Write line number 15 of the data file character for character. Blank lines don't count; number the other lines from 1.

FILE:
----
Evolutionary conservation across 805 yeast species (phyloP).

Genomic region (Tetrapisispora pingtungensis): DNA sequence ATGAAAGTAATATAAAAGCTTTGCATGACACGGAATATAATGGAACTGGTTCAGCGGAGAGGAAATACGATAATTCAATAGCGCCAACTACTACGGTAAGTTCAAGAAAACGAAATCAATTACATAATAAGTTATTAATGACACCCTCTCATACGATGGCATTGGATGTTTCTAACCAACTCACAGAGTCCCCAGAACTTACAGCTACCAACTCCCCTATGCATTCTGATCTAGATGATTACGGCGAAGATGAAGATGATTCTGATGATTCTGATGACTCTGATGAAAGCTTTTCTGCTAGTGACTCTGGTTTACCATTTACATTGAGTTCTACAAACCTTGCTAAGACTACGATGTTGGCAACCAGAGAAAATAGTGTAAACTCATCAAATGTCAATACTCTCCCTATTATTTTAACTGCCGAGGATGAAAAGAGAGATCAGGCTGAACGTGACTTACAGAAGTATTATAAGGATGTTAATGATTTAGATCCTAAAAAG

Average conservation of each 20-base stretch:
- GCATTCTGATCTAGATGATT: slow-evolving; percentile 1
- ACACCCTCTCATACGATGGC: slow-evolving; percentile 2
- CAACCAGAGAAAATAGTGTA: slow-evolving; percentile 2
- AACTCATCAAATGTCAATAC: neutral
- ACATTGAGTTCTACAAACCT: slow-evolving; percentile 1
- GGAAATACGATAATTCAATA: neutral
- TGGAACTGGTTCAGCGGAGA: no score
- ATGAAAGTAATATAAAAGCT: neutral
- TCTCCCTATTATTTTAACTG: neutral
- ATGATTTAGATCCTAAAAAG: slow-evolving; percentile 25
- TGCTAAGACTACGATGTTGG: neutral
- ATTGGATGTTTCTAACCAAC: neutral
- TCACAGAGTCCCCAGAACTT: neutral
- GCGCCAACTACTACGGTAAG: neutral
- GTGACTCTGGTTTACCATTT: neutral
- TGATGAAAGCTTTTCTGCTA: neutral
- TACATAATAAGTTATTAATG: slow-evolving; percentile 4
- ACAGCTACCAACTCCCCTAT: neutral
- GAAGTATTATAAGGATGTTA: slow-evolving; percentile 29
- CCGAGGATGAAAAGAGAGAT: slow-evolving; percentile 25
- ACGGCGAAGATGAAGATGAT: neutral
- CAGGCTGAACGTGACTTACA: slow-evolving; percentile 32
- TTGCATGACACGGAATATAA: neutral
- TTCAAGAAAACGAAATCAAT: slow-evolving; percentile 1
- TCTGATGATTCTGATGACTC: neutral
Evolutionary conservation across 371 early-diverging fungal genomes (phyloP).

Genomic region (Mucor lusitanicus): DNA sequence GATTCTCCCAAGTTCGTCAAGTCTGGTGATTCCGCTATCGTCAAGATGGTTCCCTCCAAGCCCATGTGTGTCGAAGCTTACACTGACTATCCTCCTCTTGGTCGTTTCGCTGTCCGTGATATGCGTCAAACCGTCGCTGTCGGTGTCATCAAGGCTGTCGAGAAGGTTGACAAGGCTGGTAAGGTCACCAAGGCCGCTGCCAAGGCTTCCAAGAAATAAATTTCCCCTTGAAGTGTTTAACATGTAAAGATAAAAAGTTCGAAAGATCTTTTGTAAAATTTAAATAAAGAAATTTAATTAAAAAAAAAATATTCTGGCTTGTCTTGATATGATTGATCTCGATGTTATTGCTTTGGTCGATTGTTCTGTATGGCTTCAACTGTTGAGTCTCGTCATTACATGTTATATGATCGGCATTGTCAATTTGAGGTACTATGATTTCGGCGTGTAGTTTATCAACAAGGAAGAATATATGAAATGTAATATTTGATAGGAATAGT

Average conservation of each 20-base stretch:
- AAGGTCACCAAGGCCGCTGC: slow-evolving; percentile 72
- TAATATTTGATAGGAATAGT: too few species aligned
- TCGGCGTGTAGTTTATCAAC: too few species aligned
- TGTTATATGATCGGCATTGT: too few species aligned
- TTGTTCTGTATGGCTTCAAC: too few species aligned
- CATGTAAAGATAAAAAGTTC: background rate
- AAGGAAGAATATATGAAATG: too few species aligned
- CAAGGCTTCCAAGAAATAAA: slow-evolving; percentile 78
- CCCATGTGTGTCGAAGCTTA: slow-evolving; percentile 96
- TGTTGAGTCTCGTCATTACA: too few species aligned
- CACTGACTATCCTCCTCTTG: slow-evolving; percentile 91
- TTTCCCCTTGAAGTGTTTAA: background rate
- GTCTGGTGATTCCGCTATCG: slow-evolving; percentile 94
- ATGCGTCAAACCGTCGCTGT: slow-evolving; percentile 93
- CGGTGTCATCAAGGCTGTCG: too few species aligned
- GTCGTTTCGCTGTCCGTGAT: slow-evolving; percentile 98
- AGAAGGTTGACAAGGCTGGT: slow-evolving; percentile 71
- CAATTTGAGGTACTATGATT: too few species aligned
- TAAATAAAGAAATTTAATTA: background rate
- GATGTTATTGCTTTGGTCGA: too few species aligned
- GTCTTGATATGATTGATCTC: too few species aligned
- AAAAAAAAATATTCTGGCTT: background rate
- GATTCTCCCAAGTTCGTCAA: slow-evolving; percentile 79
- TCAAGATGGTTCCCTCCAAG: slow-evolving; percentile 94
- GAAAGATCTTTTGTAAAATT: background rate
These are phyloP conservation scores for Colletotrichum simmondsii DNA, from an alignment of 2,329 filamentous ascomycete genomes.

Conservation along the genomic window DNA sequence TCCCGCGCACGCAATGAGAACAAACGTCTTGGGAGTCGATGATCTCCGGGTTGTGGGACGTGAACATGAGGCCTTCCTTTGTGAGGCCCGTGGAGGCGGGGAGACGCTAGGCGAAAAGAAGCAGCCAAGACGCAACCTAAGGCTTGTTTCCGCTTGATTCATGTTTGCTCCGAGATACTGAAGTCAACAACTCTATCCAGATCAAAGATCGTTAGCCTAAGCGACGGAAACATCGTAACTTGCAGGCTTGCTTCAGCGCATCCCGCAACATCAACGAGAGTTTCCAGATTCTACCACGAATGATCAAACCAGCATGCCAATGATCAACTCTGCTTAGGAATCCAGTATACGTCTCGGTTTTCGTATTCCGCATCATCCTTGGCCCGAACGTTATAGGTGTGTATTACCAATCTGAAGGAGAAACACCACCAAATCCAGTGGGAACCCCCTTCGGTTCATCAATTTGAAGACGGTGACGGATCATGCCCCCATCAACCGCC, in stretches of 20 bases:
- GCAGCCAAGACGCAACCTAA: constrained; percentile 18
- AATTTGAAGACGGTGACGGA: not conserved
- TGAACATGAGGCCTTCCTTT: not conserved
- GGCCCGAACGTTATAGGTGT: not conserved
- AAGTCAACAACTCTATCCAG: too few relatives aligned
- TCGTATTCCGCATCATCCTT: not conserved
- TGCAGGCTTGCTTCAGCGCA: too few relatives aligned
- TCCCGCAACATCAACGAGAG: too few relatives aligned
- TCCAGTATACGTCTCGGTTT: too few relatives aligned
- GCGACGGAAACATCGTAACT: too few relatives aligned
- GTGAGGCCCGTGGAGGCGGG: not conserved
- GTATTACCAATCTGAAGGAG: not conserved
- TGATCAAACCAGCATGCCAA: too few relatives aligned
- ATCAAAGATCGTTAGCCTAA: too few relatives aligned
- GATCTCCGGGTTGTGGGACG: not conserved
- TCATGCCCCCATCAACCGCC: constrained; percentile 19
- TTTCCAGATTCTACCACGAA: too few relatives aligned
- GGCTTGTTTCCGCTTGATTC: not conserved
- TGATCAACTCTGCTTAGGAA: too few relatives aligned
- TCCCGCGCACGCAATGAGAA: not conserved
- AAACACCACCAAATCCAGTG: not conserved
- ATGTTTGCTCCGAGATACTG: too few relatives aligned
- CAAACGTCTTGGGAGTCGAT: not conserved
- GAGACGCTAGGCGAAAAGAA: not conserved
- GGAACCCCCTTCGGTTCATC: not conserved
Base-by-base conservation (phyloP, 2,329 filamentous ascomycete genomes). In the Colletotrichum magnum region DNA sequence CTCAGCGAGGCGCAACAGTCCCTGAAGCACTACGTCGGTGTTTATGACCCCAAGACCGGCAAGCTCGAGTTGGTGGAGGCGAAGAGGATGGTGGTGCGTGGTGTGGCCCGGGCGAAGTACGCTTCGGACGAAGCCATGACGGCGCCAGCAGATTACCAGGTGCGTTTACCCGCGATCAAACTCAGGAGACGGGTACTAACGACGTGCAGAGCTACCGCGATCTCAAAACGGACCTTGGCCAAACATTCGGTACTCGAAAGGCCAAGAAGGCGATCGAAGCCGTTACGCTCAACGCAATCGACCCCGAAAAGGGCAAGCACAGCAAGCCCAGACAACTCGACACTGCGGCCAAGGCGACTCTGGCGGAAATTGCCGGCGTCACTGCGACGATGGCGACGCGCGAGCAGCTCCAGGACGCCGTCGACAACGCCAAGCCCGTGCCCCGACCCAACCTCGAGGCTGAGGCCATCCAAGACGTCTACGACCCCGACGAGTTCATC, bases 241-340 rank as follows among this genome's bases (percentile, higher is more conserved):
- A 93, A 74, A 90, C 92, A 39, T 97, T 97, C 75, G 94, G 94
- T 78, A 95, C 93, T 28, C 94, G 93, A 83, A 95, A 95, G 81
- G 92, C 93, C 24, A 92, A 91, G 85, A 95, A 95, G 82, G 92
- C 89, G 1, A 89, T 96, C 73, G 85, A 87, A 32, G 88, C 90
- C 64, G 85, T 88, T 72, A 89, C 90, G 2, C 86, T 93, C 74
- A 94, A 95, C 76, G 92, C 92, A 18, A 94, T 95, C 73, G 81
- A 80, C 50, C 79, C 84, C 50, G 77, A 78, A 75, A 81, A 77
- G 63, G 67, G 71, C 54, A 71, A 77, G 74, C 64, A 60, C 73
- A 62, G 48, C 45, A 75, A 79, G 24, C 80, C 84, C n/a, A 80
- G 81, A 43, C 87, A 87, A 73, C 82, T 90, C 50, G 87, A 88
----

- ATTGGATGTTTCTAACCAAC: neutral